Mamie’s Pomelo Salad

When I was still living in Beirut, I regularly had lunch with my grandmother in her neighbourhood Thai restaurant. We never failed to order the pomelo salad for starters, a great favourite. Eventually the restaurant relocated and, for some reason, dropped the salad from their menu. My grandmother was still thinking longingly of it several years on, so I recreated it as far as I could remember, using ingredients easy to find locally. We were all delighted with it!

Skinning the pomelo is the laborious part, but the return is well-worth it. Any that is left over will keep a few days while getting even tastier as it marinates further. Make sure to return to room temperature before eating, to fully enjoy the flavours.

Note: Pomelos are far better known in Lebanon than they are in the UK, but they are readily available in London (look in street stalls, not supermarkets).

Itch (Armenian Bulgur Salad)

This is amazing as a warm salad, but is just as good at room temperature. The amounts of liquid and of bulgur need to be balanced (so there’s enough liquid to soak the bulgur but not so much the salad will swim), so if you change one, be sure to tweak the other. Adjust the heat to taste, and for an extra burst of flavour, try stirring in the finely chopped rind of a preserved lemon!

This recipe is modified from the book Mezze, by Barbara Abdeni Massaad.

Tabbouleh (Lebanese parsley salad)

A classic recipe from my book, Lebanese Home Cooking. Tabbouleh is the Lebanese national salad, immensely loved, and included as a matter of course in even the most basic mezzeh. Don’t get me started on the indignities inflicted upon it abroad…

Some time ago I spotted, on the small pack of parsley sold at a local chain store that will go unnamed, the following pearl of wisdom: “Sprinkle it on your tabbouleh.” What. Tabbouleh is a parsley salad. What are you putting in it, if the parsley is just for sprinkling on top?!

Second point of astonishment: Cooking bulgur, as if it were rice. You don’t cook bulgur. It’s pre-cooked. You soak it, that’s all!

Stick to the amounts specified in the recipe below and you’ll get a good result, but let me highlight some important points.

  • The parsley must be very finely chopped. That’s what makes it palatable in such a large quantity. You’ll be amazed at how much the bunches shrink down once chopped. A food processor can help, but be careful not to overdo it, the point is not to end up with something the consistency of pesto. The tomatoes are also diced small, but not in a food processor.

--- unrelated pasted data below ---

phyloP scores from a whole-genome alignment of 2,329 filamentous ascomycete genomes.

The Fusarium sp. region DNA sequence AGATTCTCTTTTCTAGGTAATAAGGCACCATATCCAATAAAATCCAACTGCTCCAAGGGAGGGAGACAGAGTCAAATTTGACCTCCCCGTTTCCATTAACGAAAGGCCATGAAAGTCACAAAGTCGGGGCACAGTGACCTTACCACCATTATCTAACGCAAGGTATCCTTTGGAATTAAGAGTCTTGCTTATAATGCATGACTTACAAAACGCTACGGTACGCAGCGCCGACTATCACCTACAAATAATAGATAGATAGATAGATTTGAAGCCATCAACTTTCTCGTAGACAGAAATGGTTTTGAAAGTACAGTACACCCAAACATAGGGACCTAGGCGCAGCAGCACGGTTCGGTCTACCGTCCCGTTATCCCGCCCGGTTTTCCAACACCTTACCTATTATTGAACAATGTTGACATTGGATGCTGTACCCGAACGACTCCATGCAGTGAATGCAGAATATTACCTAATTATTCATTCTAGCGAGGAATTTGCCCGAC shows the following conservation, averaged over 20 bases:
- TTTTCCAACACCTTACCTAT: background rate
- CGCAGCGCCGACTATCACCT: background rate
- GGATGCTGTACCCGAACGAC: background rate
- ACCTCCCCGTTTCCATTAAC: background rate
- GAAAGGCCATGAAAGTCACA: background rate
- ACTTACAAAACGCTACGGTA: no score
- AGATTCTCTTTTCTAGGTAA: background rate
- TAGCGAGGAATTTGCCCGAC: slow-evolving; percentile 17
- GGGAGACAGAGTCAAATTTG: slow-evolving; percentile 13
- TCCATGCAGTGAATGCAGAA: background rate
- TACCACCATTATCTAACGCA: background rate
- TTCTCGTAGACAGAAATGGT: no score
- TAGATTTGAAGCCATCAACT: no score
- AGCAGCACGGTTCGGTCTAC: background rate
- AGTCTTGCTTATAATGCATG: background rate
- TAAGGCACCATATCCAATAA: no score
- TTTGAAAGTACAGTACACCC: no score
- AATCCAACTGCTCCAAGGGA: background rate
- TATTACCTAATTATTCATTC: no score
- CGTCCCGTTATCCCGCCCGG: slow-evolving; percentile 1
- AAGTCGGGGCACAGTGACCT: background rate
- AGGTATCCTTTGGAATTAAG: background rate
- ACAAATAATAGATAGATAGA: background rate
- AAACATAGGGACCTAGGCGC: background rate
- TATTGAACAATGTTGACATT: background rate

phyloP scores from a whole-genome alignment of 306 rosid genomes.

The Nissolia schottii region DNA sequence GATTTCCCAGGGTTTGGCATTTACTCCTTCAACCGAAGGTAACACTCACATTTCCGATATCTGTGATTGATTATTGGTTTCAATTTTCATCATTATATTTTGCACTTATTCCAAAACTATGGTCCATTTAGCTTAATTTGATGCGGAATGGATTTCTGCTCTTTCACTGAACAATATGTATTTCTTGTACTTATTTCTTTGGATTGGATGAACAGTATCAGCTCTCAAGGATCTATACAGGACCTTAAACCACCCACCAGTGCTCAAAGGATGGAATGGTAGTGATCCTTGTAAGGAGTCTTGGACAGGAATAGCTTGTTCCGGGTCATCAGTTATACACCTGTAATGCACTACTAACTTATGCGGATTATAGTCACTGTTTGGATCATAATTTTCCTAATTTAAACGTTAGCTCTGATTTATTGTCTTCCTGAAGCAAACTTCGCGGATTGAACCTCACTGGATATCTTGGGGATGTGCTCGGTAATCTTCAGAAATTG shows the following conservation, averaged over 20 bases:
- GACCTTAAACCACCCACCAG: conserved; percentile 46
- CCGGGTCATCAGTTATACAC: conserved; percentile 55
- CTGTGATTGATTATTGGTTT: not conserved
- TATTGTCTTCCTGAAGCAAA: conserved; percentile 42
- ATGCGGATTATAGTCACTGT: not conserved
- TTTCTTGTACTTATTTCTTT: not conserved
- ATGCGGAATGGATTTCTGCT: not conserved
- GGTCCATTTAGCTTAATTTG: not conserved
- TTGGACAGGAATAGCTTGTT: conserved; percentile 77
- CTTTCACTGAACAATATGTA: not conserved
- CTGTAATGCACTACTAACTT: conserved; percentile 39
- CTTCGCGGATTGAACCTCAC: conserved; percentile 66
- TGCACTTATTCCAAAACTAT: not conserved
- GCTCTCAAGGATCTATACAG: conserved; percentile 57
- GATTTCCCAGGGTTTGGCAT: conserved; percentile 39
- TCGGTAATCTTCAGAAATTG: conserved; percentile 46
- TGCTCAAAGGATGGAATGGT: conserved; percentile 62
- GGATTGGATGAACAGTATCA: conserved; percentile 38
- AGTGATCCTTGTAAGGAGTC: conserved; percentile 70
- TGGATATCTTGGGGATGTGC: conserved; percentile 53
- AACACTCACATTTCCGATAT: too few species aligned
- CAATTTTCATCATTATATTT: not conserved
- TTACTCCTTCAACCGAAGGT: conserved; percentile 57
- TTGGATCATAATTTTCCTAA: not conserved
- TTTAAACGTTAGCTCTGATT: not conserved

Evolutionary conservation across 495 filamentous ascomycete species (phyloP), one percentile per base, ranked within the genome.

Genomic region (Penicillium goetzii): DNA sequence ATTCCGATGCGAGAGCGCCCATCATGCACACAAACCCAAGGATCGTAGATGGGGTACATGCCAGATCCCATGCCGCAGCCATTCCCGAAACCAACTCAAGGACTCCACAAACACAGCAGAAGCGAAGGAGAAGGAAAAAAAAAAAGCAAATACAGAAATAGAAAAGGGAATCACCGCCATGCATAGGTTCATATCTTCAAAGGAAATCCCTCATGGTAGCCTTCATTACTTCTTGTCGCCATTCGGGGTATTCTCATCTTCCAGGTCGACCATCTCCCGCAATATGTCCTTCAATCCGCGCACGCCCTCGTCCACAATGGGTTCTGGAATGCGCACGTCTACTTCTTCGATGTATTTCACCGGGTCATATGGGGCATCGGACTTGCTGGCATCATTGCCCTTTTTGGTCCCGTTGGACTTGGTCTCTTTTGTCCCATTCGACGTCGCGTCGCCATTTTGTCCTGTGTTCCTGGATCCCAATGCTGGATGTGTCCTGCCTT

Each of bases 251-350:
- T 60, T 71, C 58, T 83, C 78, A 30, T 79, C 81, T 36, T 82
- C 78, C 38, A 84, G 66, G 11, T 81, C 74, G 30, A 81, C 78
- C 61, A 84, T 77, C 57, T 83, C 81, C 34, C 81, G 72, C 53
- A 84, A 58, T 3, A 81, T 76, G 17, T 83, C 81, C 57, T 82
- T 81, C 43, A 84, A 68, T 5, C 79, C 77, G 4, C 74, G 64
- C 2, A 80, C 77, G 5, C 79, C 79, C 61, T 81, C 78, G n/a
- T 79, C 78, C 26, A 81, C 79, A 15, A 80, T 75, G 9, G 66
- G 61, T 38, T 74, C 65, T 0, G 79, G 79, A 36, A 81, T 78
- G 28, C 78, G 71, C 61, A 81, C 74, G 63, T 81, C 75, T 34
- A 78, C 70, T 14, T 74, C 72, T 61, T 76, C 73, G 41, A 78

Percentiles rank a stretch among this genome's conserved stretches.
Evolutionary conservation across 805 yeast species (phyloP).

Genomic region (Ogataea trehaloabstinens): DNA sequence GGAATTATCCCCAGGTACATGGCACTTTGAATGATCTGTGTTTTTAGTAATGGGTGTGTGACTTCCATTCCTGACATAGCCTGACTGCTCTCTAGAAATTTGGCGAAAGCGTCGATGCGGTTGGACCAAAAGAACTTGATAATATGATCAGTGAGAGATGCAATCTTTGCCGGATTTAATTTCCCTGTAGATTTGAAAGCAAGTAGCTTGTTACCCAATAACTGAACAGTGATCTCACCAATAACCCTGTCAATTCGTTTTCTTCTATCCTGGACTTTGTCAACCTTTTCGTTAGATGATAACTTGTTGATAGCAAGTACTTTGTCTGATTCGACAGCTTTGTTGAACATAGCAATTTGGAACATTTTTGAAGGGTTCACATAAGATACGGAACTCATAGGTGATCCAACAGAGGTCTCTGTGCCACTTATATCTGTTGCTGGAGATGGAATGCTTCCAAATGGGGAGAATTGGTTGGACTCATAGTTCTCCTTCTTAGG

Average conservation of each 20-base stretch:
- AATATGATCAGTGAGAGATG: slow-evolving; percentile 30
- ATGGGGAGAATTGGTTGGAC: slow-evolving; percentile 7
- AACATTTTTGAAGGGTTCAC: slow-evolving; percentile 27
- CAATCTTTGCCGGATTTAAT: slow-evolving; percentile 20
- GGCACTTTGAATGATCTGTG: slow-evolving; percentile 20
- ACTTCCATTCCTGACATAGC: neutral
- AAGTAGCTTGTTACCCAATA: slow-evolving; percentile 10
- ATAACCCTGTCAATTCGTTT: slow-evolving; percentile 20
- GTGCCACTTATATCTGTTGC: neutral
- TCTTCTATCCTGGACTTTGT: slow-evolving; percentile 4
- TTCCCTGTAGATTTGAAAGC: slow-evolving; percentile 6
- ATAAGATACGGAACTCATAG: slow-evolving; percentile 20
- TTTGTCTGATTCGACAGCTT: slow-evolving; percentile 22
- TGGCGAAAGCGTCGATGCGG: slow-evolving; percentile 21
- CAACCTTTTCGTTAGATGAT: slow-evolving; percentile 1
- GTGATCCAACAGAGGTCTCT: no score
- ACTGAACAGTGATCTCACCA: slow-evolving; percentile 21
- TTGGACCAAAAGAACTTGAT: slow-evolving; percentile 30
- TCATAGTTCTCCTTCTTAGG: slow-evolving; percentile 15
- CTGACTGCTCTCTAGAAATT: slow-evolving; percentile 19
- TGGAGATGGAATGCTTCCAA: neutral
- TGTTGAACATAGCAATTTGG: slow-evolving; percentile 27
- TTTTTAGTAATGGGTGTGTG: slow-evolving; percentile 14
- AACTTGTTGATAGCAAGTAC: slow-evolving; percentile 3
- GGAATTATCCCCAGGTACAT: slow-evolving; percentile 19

• There is relatively little bulgur relative to the parsley. This is not a bulgur salad.
  • The amount of dressing is generous so that all of this dense-textured salad receives an adequate amount. Between the lemon, the juice of the tomatoes, and the oil, the bottom of the bowl will be soaking and that’s as it should be. Some people (*cough*) might even say they look forward to soaking bread in all the leftover dressing.
  • Using a fork instead of lettuce leaves is fine. Changing the ingredients and still calling it tabbouleh isn’t!

Waldorf Salad

I use yogurt instead of mayonnaise for this classic salad. It works very well with the flavours and is much lighter on the stomach as a result! It’s best served chilled, but if your ingredients were in the fridge and are already chilled, you can start eating right away.
Tip: Tossing the apples with the lemon as soon as they’re diced stops them from browning!

Fattoush

Whenever we go to a Lebanese restaurant, where orders are for shared platters for the whole table, the first two items on the list are inevitably a platter each of our two national salads: tabbouleh and fattoush. After many years of doing awful things to tabbouleh, the West has now turned its attention to fattoush and is steadily working on ruining its good name. (All I’m saying is, if you’re going to stick cold falafel in a salad and pour tahini over it, don’t call it “fattoush” or “Lebanese”. We don’t pour porridge over fish and chips and call it “British cuisine”.)
Anyway! This is what a proper fattoush looks like. There are variations even at home, of course, and you can leave out what you don’t have at hand, but it’s not fattoush without the fried bread and the dressing with garlic and sumac. Speaking of which, the bread should be added at the last minute so it doesn’t get soggy.